MRI in experimental stroke

Timothy Q. Duong

Research output: Chapter in Book/Report/Conference proceedingChapter

2 Citations (Scopus)

Abstract

Stroke is the third leading cause of death and the leading cause of long-term disability in the United States. Brain imaging data from experimental stroke models and stroke patients have shown that there is often a gradual progression of potentially reversible ischemic injury toward infarction. A central core with severely compromised cerebral blood flow (CBF) is surrounded by a rim of moderately ischemic tissue with diminished CBF and impaired electrical activity but preserved cellular metabolism, often referred to as the "ischemic penumbra." Re-establishing tissue perfusion and/or treating with neuroprotective drugs in a timely fashion is expected to salvage some ischemic tissues. Diffusion-weighted imaging (DWI) based on magnetic resonance imaging (MRI) in which contrast is based on water apparent diffusion coefficient (ADC) can detect ischemic injury within minutes after onsets, whereas computed tomography and other imaging modalities fail to detect stroke injury for at least a few hours. Along with quantitative perfusion imaging, the perfusion-diffusion mismatch which approximates the ischemic penumbra could be defined non-invasively. This chapter describes stroke modeling, perfusion, diffusion, and some other MRI techniques commonly used to image acute stroke and, finally, image analysis pertaining to experimental stroke imaging.

Original languageEnglish (US)
Title of host publicationMethods in Molecular Biology
Pages473-485
Number of pages13
Volume711
DOIs
StatePublished - 2010

Publication series

NameMethods in Molecular Biology
Volume711
ISSN (Print)10643745

Fingerprint

Stroke
Magnetic Resonance Imaging
Cerebrovascular Circulation
Perfusion
Wounds and Injuries
Perfusion Imaging
Neuroprotective Agents
Neuroimaging
Infarction
Cause of Death
Theoretical Models
Tomography
Water

Keywords

  • ADC
  • CBF
  • DWI
  • experimental stroke model
  • fMRI
  • MRI
  • perfusion-diffusion mismatch
  • PWI
  • rodents

ASJC Scopus subject areas

  • Molecular Biology
  • Genetics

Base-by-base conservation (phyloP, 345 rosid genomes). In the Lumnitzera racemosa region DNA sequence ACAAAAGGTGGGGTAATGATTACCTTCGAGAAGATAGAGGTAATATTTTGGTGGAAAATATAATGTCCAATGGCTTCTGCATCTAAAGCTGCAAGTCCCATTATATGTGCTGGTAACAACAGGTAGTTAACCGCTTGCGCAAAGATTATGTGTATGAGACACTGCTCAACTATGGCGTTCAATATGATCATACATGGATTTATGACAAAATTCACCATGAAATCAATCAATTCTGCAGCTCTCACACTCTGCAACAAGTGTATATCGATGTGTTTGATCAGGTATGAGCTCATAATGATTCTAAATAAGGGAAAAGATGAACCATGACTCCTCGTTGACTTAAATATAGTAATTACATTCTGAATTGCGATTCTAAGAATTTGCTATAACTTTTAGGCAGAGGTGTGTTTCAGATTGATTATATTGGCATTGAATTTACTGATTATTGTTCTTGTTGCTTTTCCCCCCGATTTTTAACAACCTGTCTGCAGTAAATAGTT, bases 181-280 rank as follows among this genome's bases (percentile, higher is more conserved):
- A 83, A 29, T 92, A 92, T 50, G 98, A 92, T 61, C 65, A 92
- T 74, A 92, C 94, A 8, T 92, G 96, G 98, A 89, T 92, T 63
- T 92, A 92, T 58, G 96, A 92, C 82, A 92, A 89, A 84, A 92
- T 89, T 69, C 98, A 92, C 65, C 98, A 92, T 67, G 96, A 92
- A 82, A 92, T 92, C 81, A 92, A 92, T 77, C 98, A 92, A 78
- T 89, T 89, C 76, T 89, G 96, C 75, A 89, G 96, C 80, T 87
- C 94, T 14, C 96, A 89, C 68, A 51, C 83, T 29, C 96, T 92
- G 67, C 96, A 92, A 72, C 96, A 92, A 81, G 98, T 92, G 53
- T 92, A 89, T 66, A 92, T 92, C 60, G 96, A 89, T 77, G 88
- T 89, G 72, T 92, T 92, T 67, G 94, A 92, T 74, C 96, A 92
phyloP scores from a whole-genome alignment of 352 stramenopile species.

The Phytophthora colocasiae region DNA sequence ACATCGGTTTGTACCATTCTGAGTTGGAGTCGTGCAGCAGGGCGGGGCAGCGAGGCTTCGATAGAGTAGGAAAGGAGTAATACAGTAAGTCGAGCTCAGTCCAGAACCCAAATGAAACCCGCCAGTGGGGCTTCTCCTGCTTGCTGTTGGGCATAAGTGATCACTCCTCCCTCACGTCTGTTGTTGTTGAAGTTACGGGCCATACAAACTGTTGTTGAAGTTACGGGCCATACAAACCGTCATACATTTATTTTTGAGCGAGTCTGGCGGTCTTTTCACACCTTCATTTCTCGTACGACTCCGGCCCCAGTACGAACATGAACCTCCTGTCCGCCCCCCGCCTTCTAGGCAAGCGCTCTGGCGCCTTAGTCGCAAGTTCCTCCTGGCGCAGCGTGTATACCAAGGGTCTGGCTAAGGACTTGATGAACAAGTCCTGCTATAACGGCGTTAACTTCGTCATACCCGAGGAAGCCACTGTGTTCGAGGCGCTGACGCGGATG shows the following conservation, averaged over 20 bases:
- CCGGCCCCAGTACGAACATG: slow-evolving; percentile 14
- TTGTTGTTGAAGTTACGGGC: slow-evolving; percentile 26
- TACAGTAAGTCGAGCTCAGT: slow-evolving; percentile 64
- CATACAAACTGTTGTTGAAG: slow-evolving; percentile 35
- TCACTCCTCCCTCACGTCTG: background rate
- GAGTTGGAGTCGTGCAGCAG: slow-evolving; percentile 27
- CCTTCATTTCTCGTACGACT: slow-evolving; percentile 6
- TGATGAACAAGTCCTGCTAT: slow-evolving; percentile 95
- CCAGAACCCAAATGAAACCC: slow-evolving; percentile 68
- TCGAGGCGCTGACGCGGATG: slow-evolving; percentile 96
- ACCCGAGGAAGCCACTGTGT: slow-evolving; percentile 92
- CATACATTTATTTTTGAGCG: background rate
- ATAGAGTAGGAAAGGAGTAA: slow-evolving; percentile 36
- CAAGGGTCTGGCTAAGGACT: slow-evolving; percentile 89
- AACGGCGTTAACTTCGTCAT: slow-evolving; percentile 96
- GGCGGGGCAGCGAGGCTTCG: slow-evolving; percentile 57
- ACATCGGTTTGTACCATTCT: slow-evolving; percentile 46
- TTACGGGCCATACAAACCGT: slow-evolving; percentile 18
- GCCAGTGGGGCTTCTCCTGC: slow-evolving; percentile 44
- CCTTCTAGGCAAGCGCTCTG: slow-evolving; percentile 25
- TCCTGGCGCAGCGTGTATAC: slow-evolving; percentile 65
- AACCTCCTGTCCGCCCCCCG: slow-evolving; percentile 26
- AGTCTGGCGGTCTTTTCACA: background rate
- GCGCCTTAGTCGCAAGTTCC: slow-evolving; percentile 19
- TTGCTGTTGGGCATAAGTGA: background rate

• Medicine(all)

Cite this

Duong, T. Q. (2010). MRI in experimental stroke. In Methods in Molecular Biology (Vol. 711, pp. 473-485). (Methods in Molecular Biology; Vol. 711). https://doi.org/10.1007/978-1-61737-992-5_24

MRI in experimental stroke. / Duong, Timothy Q.

Methods in Molecular Biology. Vol. 711 2010. p. 473-485 (Methods in Molecular Biology; Vol. 711).

Research output: Chapter in Book/Report/Conference proceedingChapter

Duong, TQ 2010, MRI in experimental stroke. in Methods in Molecular Biology. vol. 711, Methods in Molecular Biology, vol. 711, pp. 473-485. https://doi.org/10.1007/978-1-61737-992-5_24
Duong TQ. MRI in experimental stroke. In Methods in Molecular Biology. Vol. 711. 2010. p. 473-485. (Methods in Molecular Biology). https://doi.org/10.1007/978-1-61737-992-5_24
Duong, Timothy Q. / MRI in experimental stroke. Methods in Molecular Biology. Vol. 711 2010. pp. 473-485 (Methods in Molecular Biology).
@inbook{d0cdc41241804bada3000bed2ed872e4,
title = "MRI in experimental stroke",
abstract = "Stroke is the third leading cause of death and the leading cause of long-term disability in the United States. Brain imaging data from experimental stroke models and stroke patients have shown that there is often a gradual progression of potentially reversible ischemic injury toward infarction. A central core with severely compromised cerebral blood flow (CBF) is surrounded by a rim of moderately ischemic tissue with diminished CBF and impaired electrical activity but preserved cellular metabolism, often referred to as the {"}ischemic penumbra.{"} Re-establishing tissue perfusion and/or treating with neuroprotective drugs in a timely fashion is expected to salvage some ischemic tissues. Diffusion-weighted imaging (DWI) based on magnetic resonance imaging (MRI) in which contrast is based on water apparent diffusion coefficient (ADC) can detect ischemic injury within minutes after onsets, whereas computed tomography and other imaging modalities fail to detect stroke injury for at least a few hours. Along with quantitative perfusion imaging, the perfusion-diffusion mismatch which approximates the ischemic penumbra could be defined non-invasively. This chapter describes stroke modeling, perfusion, diffusion, and some other MRI techniques commonly used to image acute stroke and, finally, image analysis pertaining to experimental stroke imaging.",